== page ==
Adventures in radiation
This article was originally written and submitted as part of a Canada 150 Project, the Innovation Storybook, to crowdsource stories of Canadian innovation with partners across Canada. The content has since been migrated to Ingenium’s Channel, a digital hub featuring curated content related to science, technology and innovation.
Algonquin College Journalism Program
Most of us have been touched by cancer in one way or another. It’s also likely that radiation treatment was used in helping with recovery. Fifty per cent of cancer patients have undergone radiation treatment. This is because radiation attacks the DNA of cancer cells so they can’t reproduce. Canadian scientist Sylvia Fedoruk devoted her life’s work to helping people with radiation techniques.
Scientists have been using radiation to fight cancer since X-rays and radium were discovered in the 1890’s but those machines weren’t powerful enough, until a new therapy unit was developed. Fedoruk put her time as a grad student towards helping create this unit, called the Colbalt-60 therapy unit. Developed in Saskatchewan after WWII, this device was capable of penetrating deeper into the body to kill cancer cells without damaging healthy tissues.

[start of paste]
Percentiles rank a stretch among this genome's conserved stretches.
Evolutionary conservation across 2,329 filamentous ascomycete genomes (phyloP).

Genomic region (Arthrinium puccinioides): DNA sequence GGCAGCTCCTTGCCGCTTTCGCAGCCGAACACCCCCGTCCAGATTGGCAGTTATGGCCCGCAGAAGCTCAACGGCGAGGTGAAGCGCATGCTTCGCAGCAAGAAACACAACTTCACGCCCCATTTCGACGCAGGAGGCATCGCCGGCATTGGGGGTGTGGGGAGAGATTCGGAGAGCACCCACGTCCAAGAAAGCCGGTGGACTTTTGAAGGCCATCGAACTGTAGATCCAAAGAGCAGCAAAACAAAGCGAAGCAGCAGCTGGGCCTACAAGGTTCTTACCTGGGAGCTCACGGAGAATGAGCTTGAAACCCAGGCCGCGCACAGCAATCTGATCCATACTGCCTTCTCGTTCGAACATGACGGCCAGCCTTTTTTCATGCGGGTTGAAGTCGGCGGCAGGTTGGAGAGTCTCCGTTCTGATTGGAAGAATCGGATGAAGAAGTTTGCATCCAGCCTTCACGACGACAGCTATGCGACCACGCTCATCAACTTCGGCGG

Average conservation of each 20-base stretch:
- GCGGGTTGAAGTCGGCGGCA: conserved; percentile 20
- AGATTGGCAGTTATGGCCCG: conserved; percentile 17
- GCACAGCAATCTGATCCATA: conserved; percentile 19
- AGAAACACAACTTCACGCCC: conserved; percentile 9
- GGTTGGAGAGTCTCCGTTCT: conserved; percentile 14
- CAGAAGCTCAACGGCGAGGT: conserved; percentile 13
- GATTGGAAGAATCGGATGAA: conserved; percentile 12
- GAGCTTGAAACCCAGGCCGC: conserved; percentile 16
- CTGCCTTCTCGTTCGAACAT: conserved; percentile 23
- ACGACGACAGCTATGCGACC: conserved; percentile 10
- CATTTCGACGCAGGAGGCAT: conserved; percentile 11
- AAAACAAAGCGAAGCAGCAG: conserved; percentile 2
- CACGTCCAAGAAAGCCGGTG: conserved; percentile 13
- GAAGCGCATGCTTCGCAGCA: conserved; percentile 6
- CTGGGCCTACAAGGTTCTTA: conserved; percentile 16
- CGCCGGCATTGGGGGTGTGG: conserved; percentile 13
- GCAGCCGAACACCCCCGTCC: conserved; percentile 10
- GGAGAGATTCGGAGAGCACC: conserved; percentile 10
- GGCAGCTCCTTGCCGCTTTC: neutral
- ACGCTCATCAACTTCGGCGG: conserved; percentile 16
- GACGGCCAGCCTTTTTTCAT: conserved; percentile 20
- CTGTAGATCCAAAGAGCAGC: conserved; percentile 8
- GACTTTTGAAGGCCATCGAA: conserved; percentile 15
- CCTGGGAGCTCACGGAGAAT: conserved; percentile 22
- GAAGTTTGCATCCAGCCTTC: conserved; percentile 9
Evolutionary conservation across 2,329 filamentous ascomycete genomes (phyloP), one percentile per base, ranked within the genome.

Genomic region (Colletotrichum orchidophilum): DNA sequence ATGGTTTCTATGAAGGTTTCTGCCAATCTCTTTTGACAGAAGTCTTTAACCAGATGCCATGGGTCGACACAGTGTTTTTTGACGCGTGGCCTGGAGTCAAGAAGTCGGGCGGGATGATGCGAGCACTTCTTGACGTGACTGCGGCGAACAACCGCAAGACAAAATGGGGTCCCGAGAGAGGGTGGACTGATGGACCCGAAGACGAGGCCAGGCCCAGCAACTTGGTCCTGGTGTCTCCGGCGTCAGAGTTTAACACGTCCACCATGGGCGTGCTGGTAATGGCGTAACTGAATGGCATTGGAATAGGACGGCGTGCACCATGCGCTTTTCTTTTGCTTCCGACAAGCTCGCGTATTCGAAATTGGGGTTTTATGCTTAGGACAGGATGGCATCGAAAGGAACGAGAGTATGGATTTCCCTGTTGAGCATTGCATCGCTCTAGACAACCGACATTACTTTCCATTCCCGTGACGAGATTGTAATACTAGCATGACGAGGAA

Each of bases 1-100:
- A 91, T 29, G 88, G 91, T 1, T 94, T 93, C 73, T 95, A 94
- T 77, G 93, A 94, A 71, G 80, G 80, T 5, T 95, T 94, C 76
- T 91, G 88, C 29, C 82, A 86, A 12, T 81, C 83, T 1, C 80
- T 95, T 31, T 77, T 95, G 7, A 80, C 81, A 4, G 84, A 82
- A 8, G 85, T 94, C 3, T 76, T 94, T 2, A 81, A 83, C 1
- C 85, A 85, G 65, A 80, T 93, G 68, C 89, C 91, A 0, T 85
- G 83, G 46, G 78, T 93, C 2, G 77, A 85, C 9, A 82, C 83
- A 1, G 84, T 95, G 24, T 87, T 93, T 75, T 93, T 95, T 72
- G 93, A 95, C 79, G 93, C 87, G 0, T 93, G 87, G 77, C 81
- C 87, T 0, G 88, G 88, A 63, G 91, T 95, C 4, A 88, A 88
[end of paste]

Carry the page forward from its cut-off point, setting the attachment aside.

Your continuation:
When the therapy unit, also known as the Cobalt bomb, was completed, Fedoruk calculated all the proper specifications for proper function before it was exported worldwide. Following the success of the Cobalt bomb, she developed an early nuclear scanning system used in medical imaging.
Before passing away in 2012, Fedoruk held two key positions as the Chancellor of the University of Saskatchewan and the Lieutenant Governor of Saskatchewan. The Sylvia Fedoruk Canadian Centre for Nuclear Innovation keeps her legacy alive today, with the goal of keeping Saskatchewan on the global map for nuclear science. Fedoruk was inducted into the Canadian Science and Engineering Hall of Fame in 2013.
Born in Canora, Saskatchewan of Ukrainian immigrants, Dr. Sylvia Fedoruk is one of Canadas foremost medical biophysicists and the only woman who in the 1950s was conducting medical-physics research in Canada. Her groundbreaking achievements have earned her worldwide recognition, bringing honour to the University of Saskatchewan, her home province, and Canada as a whole.